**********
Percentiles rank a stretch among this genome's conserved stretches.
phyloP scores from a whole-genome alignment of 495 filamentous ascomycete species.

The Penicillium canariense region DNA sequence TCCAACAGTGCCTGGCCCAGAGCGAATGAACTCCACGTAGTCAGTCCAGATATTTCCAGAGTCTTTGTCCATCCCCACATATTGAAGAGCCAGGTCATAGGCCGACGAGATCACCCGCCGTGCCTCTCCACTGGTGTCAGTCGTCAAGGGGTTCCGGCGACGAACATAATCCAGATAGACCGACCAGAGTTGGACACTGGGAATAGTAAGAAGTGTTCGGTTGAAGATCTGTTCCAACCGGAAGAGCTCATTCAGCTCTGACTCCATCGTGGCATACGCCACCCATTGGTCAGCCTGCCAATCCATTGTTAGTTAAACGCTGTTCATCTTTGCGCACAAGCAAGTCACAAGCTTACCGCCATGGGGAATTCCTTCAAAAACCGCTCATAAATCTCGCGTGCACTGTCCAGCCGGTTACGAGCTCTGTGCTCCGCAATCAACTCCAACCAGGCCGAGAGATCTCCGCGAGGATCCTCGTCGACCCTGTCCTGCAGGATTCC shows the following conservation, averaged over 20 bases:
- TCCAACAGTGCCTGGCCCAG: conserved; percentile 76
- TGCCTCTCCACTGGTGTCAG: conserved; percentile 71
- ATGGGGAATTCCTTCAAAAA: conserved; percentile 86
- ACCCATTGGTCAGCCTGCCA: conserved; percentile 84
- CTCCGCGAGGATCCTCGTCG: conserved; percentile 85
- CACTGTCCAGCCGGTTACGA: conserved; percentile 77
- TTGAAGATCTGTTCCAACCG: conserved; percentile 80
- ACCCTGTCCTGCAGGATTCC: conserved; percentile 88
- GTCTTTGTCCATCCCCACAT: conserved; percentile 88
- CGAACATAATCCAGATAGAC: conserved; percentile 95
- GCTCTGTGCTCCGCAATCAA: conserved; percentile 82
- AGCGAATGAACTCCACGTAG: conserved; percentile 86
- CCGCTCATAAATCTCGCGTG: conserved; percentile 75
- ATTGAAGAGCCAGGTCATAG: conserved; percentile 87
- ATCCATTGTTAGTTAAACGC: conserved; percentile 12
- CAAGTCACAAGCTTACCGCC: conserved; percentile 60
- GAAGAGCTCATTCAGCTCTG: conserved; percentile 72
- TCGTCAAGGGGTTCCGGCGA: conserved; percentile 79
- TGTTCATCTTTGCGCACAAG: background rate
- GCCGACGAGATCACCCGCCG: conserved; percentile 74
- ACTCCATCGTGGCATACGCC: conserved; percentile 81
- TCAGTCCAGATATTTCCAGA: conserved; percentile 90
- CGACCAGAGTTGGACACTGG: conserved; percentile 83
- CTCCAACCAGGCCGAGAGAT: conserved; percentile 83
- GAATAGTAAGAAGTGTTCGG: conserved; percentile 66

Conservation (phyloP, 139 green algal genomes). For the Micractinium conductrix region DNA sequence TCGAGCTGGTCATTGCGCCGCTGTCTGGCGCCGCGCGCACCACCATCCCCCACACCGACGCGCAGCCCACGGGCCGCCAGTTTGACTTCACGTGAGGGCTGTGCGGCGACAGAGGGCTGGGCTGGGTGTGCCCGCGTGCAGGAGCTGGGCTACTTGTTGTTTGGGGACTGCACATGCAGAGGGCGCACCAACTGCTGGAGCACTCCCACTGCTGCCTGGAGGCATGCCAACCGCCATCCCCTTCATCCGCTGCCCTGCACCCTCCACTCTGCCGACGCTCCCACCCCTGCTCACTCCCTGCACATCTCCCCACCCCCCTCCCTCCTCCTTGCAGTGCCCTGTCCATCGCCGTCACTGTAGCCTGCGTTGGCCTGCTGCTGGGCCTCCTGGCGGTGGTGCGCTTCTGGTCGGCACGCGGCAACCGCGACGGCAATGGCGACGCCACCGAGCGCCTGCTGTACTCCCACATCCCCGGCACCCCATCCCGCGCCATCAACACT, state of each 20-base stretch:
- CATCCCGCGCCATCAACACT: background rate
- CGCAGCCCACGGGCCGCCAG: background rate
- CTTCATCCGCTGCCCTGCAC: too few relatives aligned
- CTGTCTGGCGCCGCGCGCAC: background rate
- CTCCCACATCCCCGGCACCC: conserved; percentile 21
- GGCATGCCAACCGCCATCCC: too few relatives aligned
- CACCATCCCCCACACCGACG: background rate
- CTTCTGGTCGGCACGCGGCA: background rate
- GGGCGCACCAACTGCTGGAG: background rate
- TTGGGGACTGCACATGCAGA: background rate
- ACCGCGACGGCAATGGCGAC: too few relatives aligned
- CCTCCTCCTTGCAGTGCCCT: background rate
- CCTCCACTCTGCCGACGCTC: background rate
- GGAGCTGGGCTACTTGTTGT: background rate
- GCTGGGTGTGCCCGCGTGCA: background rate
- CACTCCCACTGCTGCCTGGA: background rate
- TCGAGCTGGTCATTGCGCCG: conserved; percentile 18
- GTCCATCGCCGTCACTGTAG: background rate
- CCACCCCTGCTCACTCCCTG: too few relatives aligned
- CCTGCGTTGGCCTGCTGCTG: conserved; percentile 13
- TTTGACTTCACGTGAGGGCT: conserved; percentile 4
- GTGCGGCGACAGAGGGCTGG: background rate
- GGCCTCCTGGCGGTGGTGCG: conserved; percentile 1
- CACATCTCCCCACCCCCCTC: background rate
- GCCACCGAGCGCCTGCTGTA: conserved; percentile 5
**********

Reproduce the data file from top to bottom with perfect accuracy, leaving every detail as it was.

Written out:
Percentiles rank a stretch among this genome's conserved stretches.
phyloP scores from a whole-genome alignment of 495 filamentous ascomycete species.

The Penicillium canariense region DNA sequence TCCAACAGTGCCTGGCCCAGAGCGAATGAACTCCACGTAGTCAGTCCAGATATTTCCAGAGTCTTTGTCCATCCCCACATATTGAAGAGCCAGGTCATAGGCCGACGAGATCACCCGCCGTGCCTCTCCACTGGTGTCAGTCGTCAAGGGGTTCCGGCGACGAACATAATCCAGATAGACCGACCAGAGTTGGACACTGGGAATAGTAAGAAGTGTTCGGTTGAAGATCTGTTCCAACCGGAAGAGCTCATTCAGCTCTGACTCCATCGTGGCATACGCCACCCATTGGTCAGCCTGCCAATCCATTGTTAGTTAAACGCTGTTCATCTTTGCGCACAAGCAAGTCACAAGCTTACCGCCATGGGGAATTCCTTCAAAAACCGCTCATAAATCTCGCGTGCACTGTCCAGCCGGTTACGAGCTCTGTGCTCCGCAATCAACTCCAACCAGGCCGAGAGATCTCCGCGAGGATCCTCGTCGACCCTGTCCTGCAGGATTCC shows the following conservation, averaged over 20 bases:
- TCCAACAGTGCCTGGCCCAG: conserved; percentile 76
- TGCCTCTCCACTGGTGTCAG: conserved; percentile 71
- ATGGGGAATTCCTTCAAAAA: conserved; percentile 86
- ACCCATTGGTCAGCCTGCCA: conserved; percentile 84
- CTCCGCGAGGATCCTCGTCG: conserved; percentile 85
- CACTGTCCAGCCGGTTACGA: conserved; percentile 77
- TTGAAGATCTGTTCCAACCG: conserved; percentile 80
- ACCCTGTCCTGCAGGATTCC: conserved; percentile 88
- GTCTTTGTCCATCCCCACAT: conserved; percentile 88
- CGAACATAATCCAGATAGAC: conserved; percentile 95
- GCTCTGTGCTCCGCAATCAA: conserved; percentile 82
- AGCGAATGAACTCCACGTAG: conserved; percentile 86
- CCGCTCATAAATCTCGCGTG: conserved; percentile 75
- ATTGAAGAGCCAGGTCATAG: conserved; percentile 87
- ATCCATTGTTAGTTAAACGC: conserved; percentile 12
- CAAGTCACAAGCTTACCGCC: conserved; percentile 60
- GAAGAGCTCATTCAGCTCTG: conserved; percentile 72
- TCGTCAAGGGGTTCCGGCGA: conserved; percentile 79
- TGTTCATCTTTGCGCACAAG: background rate
- GCCGACGAGATCACCCGCCG: conserved; percentile 74
- ACTCCATCGTGGCATACGCC: conserved; percentile 81
- TCAGTCCAGATATTTCCAGA: conserved; percentile 90
- CGACCAGAGTTGGACACTGG: conserved; percentile 83
- CTCCAACCAGGCCGAGAGAT: conserved; percentile 83
- GAATAGTAAGAAGTGTTCGG: conserved; percentile 66

Conservation (phyloP, 139 green algal genomes). For the Micractinium conductrix region DNA sequence TCGAGCTGGTCATTGCGCCGCTGTCTGGCGCCGCGCGCACCACCATCCCCCACACCGACGCGCAGCCCACGGGCCGCCAGTTTGACTTCACGTGAGGGCTGTGCGGCGACAGAGGGCTGGGCTGGGTGTGCCCGCGTGCAGGAGCTGGGCTACTTGTTGTTTGGGGACTGCACATGCAGAGGGCGCACCAACTGCTGGAGCACTCCCACTGCTGCCTGGAGGCATGCCAACCGCCATCCCCTTCATCCGCTGCCCTGCACCCTCCACTCTGCCGACGCTCCCACCCCTGCTCACTCCCTGCACATCTCCCCACCCCCCTCCCTCCTCCTTGCAGTGCCCTGTCCATCGCCGTCACTGTAGCCTGCGTTGGCCTGCTGCTGGGCCTCCTGGCGGTGGTGCGCTTCTGGTCGGCACGCGGCAACCGCGACGGCAATGGCGACGCCACCGAGCGCCTGCTGTACTCCCACATCCCCGGCACCCCATCCCGCGCCATCAACACT, state of each 20-base stretch:
- CATCCCGCGCCATCAACACT: background rate
- CGCAGCCCACGGGCCGCCAG: background rate
- CTTCATCCGCTGCCCTGCAC: too few relatives aligned
- CTGTCTGGCGCCGCGCGCAC: background rate
- CTCCCACATCCCCGGCACCC: conserved; percentile 21
- GGCATGCCAACCGCCATCCC: too few relatives aligned
- CACCATCCCCCACACCGACG: background rate
- CTTCTGGTCGGCACGCGGCA: background rate
- GGGCGCACCAACTGCTGGAG: background rate
- TTGGGGACTGCACATGCAGA: background rate
- ACCGCGACGGCAATGGCGAC: too few relatives aligned
- CCTCCTCCTTGCAGTGCCCT: background rate
- CCTCCACTCTGCCGACGCTC: background rate
- GGAGCTGGGCTACTTGTTGT: background rate
- GCTGGGTGTGCCCGCGTGCA: background rate
- CACTCCCACTGCTGCCTGGA: background rate
- TCGAGCTGGTCATTGCGCCG: conserved; percentile 18
- GTCCATCGCCGTCACTGTAG: background rate
- CCACCCCTGCTCACTCCCTG: too few relatives aligned
- CCTGCGTTGGCCTGCTGCTG: conserved; percentile 13
- TTTGACTTCACGTGAGGGCT: conserved; percentile 4
- GTGCGGCGACAGAGGGCTGG: background rate
- GGCCTCCTGGCGGTGGTGCG: conserved; percentile 1
- CACATCTCCCCACCCCCCTC: background rate
- GCCACCGAGCGCCTGCTGTA: conserved; percentile 5